As with anything in this country today, politics has inserted itself into the deaths of 20 innocent babies and the  6 adults who gave their lives caring for them. As much as I would like to believe that this tragedy will unite the country in a quest to solve a growing problem, initial reaction from people across the country says otherwise.

Friday afternoon, before we had any details about the shooting, the clarion call from the Left was for gun control. Their simple argument was that if the killer didn't have access to guns no one would have died.

This line of reasoning was countered by the people on the hard-Right claiming that the root cause of this tragedy was the fact that God and prayer has been outlawed from schools and that we live in a Godless country.

Maybe senseless violence can be eradicated by simply never letting any person other than the government and military have weapons. Maybe senseless violence can be eradicated by making sure every person in the country prays.

Maybe not.

If you make sure you don't think too deeply about the problem of senseless violence you can reasonably deduce that both of these arguments are correct. However, adults don't solve problems by spouting emotional soundbites and sharing silly pictures on Facebook. Adults solve problems by examining them and thinking about them. Neither of which seem to happen anymore. We've all settled into our little camps, foolishly believing our simplistic approaches will supply the answers to the difficult problems we are being confronted with.

To say that removing God from the classroom caused the murders of these children is profoundly juvenile. If the children had opened the morning with the Lord's Prayer do you honestly think they would have been saved? An argument can be made that if the killer had religion in his life he might not have committed his heinous acts, but lack of prayer in school is meaningless if there is a lack of prayer at home. Either way, I have my doubts that religion is a panacea for evil fed by defect.

To say that gun control is the answer is to completely ignore reality. I had one seemingly intelligent person tell me over the weekend that the 2nd Amendment was intended for people to protect themselves against bears. Sadly, to explain about being forced to house soldiers against your will and to have those soldiers be from a government entity that treats you as a sub-human subject would be fruitless in the face of such enormous ignorance. The simplicity and silliness of this statement knows no bounds, yet this is emblematic of the adults we produce in this country. Britain has gun control and has a higher violent crime rate than South Africa. (UK Daily Mail Online - December 17, 2012). Is access to extremely powerful weaponry an issue by extremely unstable people an issue? Of course it is. But stripping an entire country of its rights to protect us from a dozen lunatics is just silly. I'm a strict Constitutionalist but I understand we are facing issues the Founder's didn't. Do I believe that if madmen with assault rifles were confronted by armed people these crimes would end? Absolutely, but the problem is deeper than just giving every person in the country a concealed carry permit or putting an armed guard at the entrance to every elementary school in the country.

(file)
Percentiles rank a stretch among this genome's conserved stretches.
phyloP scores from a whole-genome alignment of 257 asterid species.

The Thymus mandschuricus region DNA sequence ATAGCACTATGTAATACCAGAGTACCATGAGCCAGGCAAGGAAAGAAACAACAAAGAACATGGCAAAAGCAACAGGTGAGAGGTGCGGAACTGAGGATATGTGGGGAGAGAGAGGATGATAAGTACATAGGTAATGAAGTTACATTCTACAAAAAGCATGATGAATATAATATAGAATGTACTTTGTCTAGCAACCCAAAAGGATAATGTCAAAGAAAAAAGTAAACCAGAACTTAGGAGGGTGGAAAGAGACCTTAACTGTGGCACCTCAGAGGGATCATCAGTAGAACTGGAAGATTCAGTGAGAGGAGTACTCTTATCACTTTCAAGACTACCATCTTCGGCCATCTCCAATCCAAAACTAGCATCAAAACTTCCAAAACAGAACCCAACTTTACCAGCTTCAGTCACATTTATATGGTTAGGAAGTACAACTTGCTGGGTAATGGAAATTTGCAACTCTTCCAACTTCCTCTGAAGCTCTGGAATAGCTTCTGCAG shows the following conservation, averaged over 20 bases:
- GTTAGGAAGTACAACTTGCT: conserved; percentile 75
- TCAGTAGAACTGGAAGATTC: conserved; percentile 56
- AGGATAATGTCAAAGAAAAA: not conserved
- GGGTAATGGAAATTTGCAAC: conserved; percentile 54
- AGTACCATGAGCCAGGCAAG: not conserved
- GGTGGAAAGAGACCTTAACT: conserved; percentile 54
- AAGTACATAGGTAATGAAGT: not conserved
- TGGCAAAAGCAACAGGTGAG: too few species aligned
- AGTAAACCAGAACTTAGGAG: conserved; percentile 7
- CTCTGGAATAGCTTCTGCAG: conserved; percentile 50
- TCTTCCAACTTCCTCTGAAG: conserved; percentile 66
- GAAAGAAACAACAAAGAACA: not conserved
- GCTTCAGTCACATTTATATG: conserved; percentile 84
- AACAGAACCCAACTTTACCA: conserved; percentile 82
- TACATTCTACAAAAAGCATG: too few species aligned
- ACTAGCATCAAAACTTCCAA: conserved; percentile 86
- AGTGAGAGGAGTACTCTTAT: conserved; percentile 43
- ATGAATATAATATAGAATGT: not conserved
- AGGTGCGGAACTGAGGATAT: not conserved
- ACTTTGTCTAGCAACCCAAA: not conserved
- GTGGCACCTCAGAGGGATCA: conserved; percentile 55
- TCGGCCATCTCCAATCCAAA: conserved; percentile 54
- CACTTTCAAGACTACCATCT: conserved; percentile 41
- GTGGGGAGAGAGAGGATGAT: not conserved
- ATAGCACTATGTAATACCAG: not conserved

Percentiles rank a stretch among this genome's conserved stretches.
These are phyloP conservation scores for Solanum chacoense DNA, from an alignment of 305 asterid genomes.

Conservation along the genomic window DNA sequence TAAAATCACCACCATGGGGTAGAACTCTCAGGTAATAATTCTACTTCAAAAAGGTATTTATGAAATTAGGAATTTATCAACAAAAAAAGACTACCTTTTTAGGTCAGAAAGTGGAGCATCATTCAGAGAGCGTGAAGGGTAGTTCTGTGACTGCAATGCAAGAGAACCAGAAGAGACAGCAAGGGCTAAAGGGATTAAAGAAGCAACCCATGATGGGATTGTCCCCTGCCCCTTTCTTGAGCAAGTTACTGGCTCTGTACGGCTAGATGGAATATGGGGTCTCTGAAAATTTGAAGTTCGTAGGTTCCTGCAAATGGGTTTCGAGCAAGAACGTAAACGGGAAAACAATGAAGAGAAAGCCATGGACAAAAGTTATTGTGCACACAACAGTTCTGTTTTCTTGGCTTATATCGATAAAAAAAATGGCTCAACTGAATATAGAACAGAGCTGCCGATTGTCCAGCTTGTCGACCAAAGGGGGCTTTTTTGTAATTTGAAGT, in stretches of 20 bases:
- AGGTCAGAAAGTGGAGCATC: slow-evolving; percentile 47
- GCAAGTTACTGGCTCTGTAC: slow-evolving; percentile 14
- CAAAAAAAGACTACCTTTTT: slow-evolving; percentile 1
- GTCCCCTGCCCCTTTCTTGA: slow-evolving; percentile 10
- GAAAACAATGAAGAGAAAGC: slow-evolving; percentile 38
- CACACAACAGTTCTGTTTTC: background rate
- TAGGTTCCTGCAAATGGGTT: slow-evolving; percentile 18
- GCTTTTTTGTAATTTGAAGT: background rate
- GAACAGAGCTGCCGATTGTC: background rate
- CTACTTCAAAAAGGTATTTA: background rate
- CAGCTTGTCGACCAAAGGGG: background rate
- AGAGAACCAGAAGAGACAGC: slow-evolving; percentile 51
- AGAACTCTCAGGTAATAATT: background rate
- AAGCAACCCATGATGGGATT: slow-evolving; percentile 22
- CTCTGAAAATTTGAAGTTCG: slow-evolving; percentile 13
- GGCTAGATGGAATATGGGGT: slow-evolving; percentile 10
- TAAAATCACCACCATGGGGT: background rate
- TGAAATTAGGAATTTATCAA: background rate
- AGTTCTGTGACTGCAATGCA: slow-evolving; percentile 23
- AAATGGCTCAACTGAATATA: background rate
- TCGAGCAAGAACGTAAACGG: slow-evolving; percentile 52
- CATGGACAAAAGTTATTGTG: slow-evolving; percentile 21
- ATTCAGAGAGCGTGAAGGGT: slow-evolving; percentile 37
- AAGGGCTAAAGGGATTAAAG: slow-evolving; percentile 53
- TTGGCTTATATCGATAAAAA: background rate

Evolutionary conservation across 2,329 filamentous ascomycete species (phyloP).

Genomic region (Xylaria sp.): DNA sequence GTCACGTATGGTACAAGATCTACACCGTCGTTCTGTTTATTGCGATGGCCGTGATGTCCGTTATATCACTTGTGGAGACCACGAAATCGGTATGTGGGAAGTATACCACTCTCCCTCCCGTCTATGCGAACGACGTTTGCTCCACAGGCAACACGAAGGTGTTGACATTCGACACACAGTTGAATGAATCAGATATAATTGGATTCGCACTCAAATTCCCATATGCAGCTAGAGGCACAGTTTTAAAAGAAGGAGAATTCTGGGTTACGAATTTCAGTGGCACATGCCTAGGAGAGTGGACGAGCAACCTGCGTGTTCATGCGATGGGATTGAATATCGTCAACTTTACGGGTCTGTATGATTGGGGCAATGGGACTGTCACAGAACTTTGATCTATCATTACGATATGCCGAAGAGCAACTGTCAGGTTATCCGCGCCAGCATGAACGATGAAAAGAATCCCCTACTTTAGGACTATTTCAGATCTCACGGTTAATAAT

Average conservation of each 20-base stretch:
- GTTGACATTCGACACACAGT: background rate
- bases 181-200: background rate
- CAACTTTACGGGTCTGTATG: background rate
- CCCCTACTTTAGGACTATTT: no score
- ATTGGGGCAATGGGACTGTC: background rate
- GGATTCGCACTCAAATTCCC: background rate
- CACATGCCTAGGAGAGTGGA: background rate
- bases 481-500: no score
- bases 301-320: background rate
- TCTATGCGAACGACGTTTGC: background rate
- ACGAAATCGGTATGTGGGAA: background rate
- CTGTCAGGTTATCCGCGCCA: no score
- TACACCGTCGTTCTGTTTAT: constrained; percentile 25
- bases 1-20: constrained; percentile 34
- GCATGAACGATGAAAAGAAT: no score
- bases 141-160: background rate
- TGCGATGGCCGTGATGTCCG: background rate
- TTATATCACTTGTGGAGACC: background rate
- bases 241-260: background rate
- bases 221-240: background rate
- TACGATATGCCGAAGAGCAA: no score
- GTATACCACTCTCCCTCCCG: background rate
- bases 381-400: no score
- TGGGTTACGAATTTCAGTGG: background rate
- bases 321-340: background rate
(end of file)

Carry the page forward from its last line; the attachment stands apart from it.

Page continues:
I reject the gun control and prayer in school arguments on the grounds that there are no easy answers to difficult problems. We live in a country that allows a predominant political party to cheapen life by insisting that abortion is a viable alternative to responsibility. We also invite murder and carnage into our homes on a nightly basis under the guise of "entertainment." A quick look at CBS's prime-time programming this week shows that of the 21 hours of prime-time shows CBS is airing, 12 hours contain shows about murder, kidnapping or rape, with an additional 3 hours containing shows that are usually about murder but contain no press details. That means that potentially 71% of one network's shows will bring murder, violence, kidnapping and rape into our homes this week. There are 4 other broadcast networks and hundreds of hours of alternative programming I didn't look at, but I think you get my point. We need to look at what we invite into our homes and into our brains. Add the sheer violence and mayhem of the video games many of our young men spend their formative years with, and we have to conclude that gun control and God are not going to solve our problems. Simplistic political pandering is exactly what we don't need today. Sorry America, but we've made murder commonplace and entertaining, so stop whining about that which you allow.

Let's look at he facts as we know them right now:
  • The killer was a twenty year old male
  • The killer had social problems and other mental issues
  • The killer had easy access to guns quite possibly because of an irresponsible gun owner 
  • The killer's family knew of his issues and were seemingly unable to help or get help for him
There is a trend that needs to be examined before we fool ourselves into thinking our knee-jerk and emotional responses to everything will ever solve anything. 

Wouldn't a country that was actually concerned about protecting the lives of innocent children be asking questions about the facts as we know them rather than spouting silly half-baked ideas about gun control and God?

We need to stop lying to ourselves about the societal rot that is infecting the minds of the marginalized and the mainstream.

Thursday, December 13, 2012

12.12.12. Concert for Sandy Relief. From the Perspective of 12.13.12

The ever-cheeky Jagger had two feet of water in his NYC
apartment after Hurricane Sandy. I also think he is